Filters: Your search found 13 results.
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This is an activity about the tides. Learners discover how the Moon's gravitational pull causes the level of the ocean to rise and fall twice a day along most coastlines. Six children represent the oceans, solid Earth, Moon, and Sun and move their... (View More)

Learners hear a story, song, or (silly or serious) poem that celebrates the Moon's different phases. They recreate the shapes of the lunar phases using the frosting from Oreo® cookies, and then they place them in correct order to reveal the... (View More)

This is an activity about the Moon's formation, changes over time, gravitational connection to Earth, or influence on our culture and urban legends. Learners share their learning by creating zines: small, self-published magazines inexpensively... (View More)

In this activity, learners will experiment with ultraviolet light sensitive plastic beads, which are generally white but turn colors when exposed to UV light. Participants are informed about the nature and risks of UV light and are asked to explore... (View More)

Students are introduced to planetary rocks, soils, and surfaces using images of the lunar samples collected by Apollo astronauts. Examining those images and participating in related activities will lead students to a deeper understanding of the... (View More)

After creating a model of multiple volcanic lava flows, students analyze the layers, sequence the flows, and interpret the stratigraphy. Students use that same volcanic layering model to investigate relative dating and geologic mapping principles-... (View More)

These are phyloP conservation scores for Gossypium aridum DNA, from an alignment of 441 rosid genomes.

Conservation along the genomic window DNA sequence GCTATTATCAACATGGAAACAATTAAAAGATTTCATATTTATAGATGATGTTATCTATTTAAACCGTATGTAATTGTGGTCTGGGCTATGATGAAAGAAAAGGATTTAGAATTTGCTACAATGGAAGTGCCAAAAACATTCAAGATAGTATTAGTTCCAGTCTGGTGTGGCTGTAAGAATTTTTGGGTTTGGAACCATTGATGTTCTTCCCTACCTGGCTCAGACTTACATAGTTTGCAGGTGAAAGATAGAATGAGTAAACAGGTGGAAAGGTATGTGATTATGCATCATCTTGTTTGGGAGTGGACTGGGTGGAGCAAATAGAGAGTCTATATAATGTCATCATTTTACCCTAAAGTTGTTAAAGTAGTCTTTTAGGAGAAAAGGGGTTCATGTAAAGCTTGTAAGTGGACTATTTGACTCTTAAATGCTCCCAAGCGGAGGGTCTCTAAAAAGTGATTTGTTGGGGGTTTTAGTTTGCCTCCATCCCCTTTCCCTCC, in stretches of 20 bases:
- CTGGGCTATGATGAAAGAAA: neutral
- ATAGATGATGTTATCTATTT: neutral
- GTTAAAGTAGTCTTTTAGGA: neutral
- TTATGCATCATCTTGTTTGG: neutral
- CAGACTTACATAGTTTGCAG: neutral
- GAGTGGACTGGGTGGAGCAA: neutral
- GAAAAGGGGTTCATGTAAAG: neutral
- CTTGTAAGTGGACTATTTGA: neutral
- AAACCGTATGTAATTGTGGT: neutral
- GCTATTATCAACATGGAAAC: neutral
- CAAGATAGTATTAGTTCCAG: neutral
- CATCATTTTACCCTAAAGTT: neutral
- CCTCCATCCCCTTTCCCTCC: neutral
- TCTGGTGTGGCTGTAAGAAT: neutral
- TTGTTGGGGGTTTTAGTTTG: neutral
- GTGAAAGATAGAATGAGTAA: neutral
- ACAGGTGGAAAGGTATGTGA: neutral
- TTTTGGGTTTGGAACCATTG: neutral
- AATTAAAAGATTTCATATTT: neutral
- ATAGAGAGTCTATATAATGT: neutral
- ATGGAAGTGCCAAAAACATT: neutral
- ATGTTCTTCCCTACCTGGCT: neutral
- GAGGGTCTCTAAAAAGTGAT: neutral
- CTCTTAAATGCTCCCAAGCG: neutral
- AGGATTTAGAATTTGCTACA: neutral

In this lesson, students will read the 1919 edition of the Cosmic Times (see related resources) and respond by raising questions to be answered with further research. They will make a model of curved space to view the motion of spheres as explained... (View More)

Audience: High school
Materials Cost: $1 - $5 per group of students

In this lesson, students examine the idea of inflation in the Universe using rising raisin bread dough as a model for universal expansion. Students will read the Cosmic Times 1993 edition and use two articles: Pancake or Oatmeal Universe - What's... (View More)

The purpose of this lesson is to model for students gravitational waves and how they are created. Students will build a simple "Gravitational Wave Demonstrator" using inexpensive materials (plastic wrap, plastic cups, water, food coloring, and... (View More)

Audience: High school
Materials Cost: $1 - $5

This is a activity about applying the scientific method to a design challenge. Learners will design and build a platform that will be placed on a heat source. The platform is expected to serve as an insulator for a cube of gelatin. The goal is to... (View More)

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